• Most trays are made from polypropylene and this is pretty easy to recycle too but not all councils have access to the right facilities
  • LDPE, used to make some carrier bags and cling film, is easy to process but more difficult to sort and can often be contaminated with food
  • Polystyrene, used to make some yoghurt pots and plastic cutlery, is not widely recycled
  • PVC makes up small amount of packaging but can contaminate other plastic recycling
  • Biscuit wrappers and meat trays can be made from a mixture of many different types of plastic, making them the most difficult type of packaging to recycle
Some plastic is worth more than others. Clear PET and natural HDPE used to make a lot of bottles are worth the most. Coloured plastic still has a price but is worth less because you cannot remove the colour from the plastic.

All plastic can be recycled – but it is not always economical to do so.

  • Bottles attract the best prices, especially clear ones, which is why almost all councils recycle them
  • Coloured plastic is less desirable because the colour cannot be removed, restricting its reuse
  • Polystyrene is almost never recycled because there is no market for it
The amount of plastic sent for reprocessing has been growing. The real growth has been in plastic sent abroad for recycling which now accounts for a two thirds of all the plastic recycling we collect in England.

Most bottles will be sent for reprocessing in this country.

But plastic that is less valuable – about two-thirds collected for recycling – goes overseas and this figure has been rising.

Earlier this year, the National Audit Office reported the plastic sent abroad could be highly contaminated, meaning it may not be reprocessed and could end up in landfill or contributing to pollution.

Prices of plastic film destined for export have fallen below zero. A tonne of plastic film with 20% contamination is almost -£100.

Some countries are refusing to take any more of our waste.

  • China and Thailand have banned waste imports
  • Malaysia is considering banning imports of waste plastic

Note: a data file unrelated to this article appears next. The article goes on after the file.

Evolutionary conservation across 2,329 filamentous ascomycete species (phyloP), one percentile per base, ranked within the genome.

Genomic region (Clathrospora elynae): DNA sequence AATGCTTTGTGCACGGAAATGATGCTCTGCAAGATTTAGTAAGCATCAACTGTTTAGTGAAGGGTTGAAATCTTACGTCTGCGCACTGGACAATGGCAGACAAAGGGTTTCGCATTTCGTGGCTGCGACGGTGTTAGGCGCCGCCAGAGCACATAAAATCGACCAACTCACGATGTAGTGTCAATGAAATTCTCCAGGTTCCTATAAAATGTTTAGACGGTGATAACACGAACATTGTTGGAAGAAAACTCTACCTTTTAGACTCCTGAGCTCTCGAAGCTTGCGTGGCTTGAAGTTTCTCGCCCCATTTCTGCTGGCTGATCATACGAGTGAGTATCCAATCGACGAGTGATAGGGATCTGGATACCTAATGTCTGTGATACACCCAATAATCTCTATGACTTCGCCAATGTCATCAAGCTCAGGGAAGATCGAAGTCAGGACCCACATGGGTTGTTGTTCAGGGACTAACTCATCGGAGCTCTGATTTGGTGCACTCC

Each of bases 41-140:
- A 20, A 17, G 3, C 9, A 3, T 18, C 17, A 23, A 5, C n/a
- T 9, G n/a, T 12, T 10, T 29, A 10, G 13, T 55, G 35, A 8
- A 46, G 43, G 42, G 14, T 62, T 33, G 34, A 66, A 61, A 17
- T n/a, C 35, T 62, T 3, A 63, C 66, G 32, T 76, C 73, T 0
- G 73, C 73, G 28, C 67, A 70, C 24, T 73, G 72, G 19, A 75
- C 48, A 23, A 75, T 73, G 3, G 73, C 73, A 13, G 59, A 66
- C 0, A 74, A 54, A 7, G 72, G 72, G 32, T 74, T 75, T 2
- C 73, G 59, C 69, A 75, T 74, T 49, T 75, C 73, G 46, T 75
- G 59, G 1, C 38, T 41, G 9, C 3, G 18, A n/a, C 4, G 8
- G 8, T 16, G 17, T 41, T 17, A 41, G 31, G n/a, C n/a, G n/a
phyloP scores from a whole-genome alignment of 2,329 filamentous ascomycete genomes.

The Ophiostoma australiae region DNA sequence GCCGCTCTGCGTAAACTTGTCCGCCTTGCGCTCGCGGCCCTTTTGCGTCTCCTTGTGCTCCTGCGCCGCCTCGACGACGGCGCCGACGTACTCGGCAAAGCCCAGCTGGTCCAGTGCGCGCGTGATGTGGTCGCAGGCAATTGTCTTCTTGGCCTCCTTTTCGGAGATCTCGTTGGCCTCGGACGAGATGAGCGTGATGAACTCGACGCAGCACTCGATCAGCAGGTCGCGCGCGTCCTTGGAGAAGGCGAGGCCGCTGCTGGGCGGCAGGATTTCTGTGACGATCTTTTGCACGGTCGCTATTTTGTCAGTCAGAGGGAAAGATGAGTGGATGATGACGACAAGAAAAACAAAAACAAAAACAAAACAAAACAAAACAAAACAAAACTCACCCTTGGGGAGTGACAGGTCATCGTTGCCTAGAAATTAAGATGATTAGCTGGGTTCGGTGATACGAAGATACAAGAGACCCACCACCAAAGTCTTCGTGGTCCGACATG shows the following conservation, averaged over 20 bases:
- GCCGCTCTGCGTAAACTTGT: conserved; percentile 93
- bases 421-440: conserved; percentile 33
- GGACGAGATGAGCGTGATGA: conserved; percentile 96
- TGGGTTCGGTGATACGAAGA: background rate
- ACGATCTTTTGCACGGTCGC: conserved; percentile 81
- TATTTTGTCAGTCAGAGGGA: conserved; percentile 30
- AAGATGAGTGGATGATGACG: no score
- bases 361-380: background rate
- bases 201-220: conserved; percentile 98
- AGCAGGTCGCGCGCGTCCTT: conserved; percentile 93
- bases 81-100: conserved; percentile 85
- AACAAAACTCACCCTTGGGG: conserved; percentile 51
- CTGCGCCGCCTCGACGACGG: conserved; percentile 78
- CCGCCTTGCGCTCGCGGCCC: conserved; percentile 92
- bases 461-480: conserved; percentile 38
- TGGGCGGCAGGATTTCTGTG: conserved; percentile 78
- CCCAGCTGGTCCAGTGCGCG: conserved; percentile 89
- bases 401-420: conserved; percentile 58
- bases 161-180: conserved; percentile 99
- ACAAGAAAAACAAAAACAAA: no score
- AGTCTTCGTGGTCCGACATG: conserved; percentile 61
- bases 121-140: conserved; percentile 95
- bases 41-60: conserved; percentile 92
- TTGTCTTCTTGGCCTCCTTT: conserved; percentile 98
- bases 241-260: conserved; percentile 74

These bans are having an effect on the prices paid for waste plastic.

And this year the prices of the more contaminated plastics have fallen below zero, meaning companies are now expecting to be paid to take them away.

Design: Debie Loizou. Development: Eleanor Keane.

Is this the day when it all starts to go wrong – again?

What a sad irony it would be, if yet another Conservative Party leader and only our second ever woman Prime Minster, suffered an ignominious departure, because she ignored the signs.

Copied from Daily Telegraph 7th July 2018

In a bid to appear pragmatic, Mrs May is losing the power battle with the EU

If Britain stood firm and said Brexit means Brexit, Brussels would be forced to deal with the situation

The Government has now found a policy on the Brexit negotiations. It unearthed it, apparently, in the cool, panelled rooms of Chequers last night. The instant wisdom is that it is a victory for the “pragmatists”.

In British – in particular, English – public culture, anyone claiming to be a pragmatist tends to win the advantage. A pragmatist is supposed to be an open-minded person who sees the facts as they are. The opposite of a pragmatist is an “ideologue” and/or a “fanatic”. Who, outside the wilder reaches of Isil or Momentum, wants to be one of them?

In recent weeks, Remainer activists have skilfully grabbed the pragmatic label. Leavers are presented as the raving ideologues. Trying to avoid cheap jibes about how poor, wild-eyed Tony Blair, noisy Anna Soubry and preposterous Lord Hailsham seem strikingly unpragmatic, I would like to investigate what this supposed pragmatism really is.

It goes wider than the Brexit issue. Essentially, it is the default position of those who have power in this country. In the 1970s, pragmatists coalesced round the idea that Britain must have a prices-and-incomes policy and a tripartite structure of government, business and unions to prevent inflation and economic collapse. This was espoused, with fanatical moderation, by the then Prime Minister, Ted Heath. People who opposed this view were dismissed as crazy “monetarists” on the one hand, or union “wreckers” on the other. The pragmatists prevailed. We duly had rampant inflation and came close to economic collapse.